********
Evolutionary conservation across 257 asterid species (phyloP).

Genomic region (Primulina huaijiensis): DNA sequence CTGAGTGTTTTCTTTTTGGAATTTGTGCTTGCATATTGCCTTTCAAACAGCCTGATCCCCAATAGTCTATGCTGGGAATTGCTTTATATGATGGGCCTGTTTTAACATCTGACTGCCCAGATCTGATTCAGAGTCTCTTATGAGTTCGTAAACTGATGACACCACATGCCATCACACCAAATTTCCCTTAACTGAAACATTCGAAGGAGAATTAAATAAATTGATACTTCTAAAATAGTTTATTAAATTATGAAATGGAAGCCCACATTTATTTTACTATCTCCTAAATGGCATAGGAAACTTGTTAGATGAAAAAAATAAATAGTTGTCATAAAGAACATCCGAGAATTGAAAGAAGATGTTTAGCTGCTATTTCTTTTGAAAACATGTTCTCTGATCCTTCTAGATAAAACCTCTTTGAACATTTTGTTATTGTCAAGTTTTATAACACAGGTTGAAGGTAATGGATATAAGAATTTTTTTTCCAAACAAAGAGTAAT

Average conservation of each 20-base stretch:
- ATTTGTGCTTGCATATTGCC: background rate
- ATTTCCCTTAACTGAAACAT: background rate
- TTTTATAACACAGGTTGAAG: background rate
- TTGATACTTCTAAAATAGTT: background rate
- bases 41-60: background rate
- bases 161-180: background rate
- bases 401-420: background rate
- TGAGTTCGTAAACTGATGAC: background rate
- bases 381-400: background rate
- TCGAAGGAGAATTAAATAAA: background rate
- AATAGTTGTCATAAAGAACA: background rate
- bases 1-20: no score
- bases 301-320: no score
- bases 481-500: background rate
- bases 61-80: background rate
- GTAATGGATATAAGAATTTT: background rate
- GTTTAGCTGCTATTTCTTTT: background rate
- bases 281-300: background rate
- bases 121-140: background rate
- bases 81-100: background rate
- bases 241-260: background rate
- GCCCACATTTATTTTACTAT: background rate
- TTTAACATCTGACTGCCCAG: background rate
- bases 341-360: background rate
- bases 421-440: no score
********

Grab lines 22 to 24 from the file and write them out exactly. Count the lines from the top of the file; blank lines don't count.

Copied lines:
- bases 121-140: background rate
- bases 81-100: background rate
- bases 241-260: background rate